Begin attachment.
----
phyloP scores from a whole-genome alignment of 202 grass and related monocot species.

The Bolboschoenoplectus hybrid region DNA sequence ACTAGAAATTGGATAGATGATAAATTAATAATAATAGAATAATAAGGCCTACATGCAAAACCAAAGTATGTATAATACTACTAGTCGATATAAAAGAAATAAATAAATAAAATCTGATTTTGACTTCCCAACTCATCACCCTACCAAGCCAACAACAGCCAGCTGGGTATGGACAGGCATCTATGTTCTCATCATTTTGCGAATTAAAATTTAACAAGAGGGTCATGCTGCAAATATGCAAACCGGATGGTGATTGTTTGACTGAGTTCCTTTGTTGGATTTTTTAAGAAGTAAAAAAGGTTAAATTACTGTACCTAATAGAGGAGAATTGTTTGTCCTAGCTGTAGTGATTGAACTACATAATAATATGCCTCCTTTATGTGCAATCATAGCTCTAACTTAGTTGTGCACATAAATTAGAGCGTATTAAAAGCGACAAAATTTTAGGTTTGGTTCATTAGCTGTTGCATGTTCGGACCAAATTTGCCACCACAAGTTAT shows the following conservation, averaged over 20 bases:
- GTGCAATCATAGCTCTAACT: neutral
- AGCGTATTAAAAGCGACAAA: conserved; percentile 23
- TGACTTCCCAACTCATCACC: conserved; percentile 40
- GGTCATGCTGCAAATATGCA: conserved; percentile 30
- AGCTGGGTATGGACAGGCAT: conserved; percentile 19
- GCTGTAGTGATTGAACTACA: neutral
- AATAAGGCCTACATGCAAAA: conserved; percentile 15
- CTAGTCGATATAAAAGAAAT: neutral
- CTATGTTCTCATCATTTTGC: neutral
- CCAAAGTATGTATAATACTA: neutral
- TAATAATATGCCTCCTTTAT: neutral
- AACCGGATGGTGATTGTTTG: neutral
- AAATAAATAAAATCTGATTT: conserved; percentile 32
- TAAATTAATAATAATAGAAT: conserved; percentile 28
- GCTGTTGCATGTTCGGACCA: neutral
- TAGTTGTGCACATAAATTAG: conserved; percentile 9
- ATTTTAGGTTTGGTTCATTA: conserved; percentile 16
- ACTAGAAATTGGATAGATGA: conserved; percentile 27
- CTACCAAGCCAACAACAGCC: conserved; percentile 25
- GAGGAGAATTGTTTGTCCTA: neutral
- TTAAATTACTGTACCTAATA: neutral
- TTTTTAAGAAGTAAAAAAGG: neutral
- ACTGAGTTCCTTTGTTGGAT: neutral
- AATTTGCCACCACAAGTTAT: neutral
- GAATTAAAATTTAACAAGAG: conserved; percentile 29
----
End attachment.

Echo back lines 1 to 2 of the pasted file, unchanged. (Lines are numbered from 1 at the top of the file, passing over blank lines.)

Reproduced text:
phyloP scores from a whole-genome alignment of 202 grass and related monocot species.

The Bolboschoenoplectus hybrid region DNA sequence ACTAGAAATTGGATAGATGATAAATTAATAATAATAGAATAATAAGGCCTACATGCAAAACCAAAGTATGTATAATACTACTAGTCGATATAAAAGAAATAAATAAATAAAATCTGATTTTGACTTCCCAACTCATCACCCTACCAAGCCAACAACAGCCAGCTGGGTATGGACAGGCATCTATGTTCTCATCATTTTGCGAATTAAAATTTAACAAGAGGGTCATGCTGCAAATATGCAAACCGGATGGTGATTGTTTGACTGAGTTCCTTTGTTGGATTTTTTAAGAAGTAAAAAAGGTTAAATTACTGTACCTAATAGAGGAGAATTGTTTGTCCTAGCTGTAGTGATTGAACTACATAATAATATGCCTCCTTTATGTGCAATCATAGCTCTAACTTAGTTGTGCACATAAATTAGAGCGTATTAAAAGCGACAAAATTTTAGGTTTGGTTCATTAGCTGTTGCATGTTCGGACCAAATTTGCCACCACAAGTTAT shows the following conservation, averaged over 20 bases: